Today, let’s see China. The government builds an enormous system for monitoring the social reputation of every person. Why not recognize and reward good people? It’s not only compensation, however. Authorities can make direct use of this reputation, giving them jobs, travel, and training opportunities.

My phone and app activities recorded personal interactions, and all financial transactions can be combined with my government in China. Every person is supervised on a micro-level in China. All people are forever auditable. Facebook And Data Mining – Is Anything Private?

Now back to Facebook: Recently, an online “fun” app invited users to submit two photos of their own, ten (10) years apart. Privacy experts suspect that the pretext for collecting a vast amount of training information and training algorithms in an enormous amount has been slimmed up. All this makes this colossal photo library of Facebook even more valuable in business. You helped a machine understand how to erode yet another layer of privacy if you submitted your precious autos.

If we compare China with our free Western culture, are we trying to make a difference somewhere else? I worry that we have many steps down this darker route on platforms like Facebook.

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 The Machine Is Learning

Much of the information extraction we are discussing concerns training algorithms for recognition. I am a big fan of machine learning mathematics, but I am not so sure that it can be used ethically “for good.” Much has been written about how machine learn algorithms can be taught prejudice and bad conduct or used as pretense and shield for practices that are ultimately unethical. Facebook And Data Mining – Is Anything Private?

Furthermore, it should be recognized that machine learning also forms the basis of many current process automation drives. Increasingly, deep learning and artificial intelligence-driven smarting machine automation – will replace many of the work of many poorly qualified individuals.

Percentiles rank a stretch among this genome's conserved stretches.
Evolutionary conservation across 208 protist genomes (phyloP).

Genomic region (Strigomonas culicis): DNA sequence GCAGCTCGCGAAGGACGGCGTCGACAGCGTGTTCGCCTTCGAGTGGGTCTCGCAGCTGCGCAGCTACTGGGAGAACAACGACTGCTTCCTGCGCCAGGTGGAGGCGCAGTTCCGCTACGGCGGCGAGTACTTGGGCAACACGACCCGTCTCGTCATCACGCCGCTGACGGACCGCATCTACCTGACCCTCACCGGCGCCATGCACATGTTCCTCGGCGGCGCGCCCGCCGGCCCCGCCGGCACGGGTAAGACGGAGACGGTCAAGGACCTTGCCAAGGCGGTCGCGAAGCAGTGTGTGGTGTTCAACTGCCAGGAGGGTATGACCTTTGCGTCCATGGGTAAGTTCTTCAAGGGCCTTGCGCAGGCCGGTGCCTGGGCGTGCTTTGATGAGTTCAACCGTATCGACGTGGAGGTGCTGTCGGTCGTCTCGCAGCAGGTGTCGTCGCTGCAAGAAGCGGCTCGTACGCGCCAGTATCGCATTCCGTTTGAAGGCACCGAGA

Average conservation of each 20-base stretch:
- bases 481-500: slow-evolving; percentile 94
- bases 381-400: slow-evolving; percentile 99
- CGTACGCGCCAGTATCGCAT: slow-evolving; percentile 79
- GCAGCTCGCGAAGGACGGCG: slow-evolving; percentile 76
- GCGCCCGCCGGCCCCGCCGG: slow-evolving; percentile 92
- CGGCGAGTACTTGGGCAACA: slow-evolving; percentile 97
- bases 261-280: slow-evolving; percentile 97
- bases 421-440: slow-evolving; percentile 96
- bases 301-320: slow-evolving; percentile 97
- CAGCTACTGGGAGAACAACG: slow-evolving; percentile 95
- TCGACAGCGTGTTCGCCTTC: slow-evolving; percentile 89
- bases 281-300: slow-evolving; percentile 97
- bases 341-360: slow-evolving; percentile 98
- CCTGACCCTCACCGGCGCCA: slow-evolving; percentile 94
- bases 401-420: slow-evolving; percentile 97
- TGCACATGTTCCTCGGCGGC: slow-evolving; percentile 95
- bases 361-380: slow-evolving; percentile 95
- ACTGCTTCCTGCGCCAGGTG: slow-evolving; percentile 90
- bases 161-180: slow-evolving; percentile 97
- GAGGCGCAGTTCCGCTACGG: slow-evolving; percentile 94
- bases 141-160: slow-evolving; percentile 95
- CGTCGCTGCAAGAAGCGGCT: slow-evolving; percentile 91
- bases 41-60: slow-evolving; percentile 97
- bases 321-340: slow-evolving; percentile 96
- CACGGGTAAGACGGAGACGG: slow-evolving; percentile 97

I do not believe that I would protect jobs that might be smartly automated otherwise. However, those users who do not “done” their data may find that they are used to exclude them automatically. It could happen that businesses that own the resulting “information” have all the value.

 Fundamental Trust Issues

There is an implied social contract between people that assumes a basic level of goodness in all people. But too many forget that Facebook is a for-profit company, not a trusted confidante or even a neutral platform. Even if we believe that online privacy is already a lost cause, we’d be wise to remember one thing: not everything we do needs to be exposed and handed outright to commercial entities. Facebook And Data Mining – Is Anything Private?

Trust should be a hard thing to earn, and for trust in third parties, constantly re-validated. We need to keep in mind that passive data sharing is a deliberate trust decision. I’m not suggesting we turn off the Internet or give up on tech-based networking with our friends and family. But as we said back in my Air Force days – “The price of freedom is eternal vigilance.” Facebook And Data Mining – Is Anything Private?

Facebook may be where your friends are, but it isn’t your friend.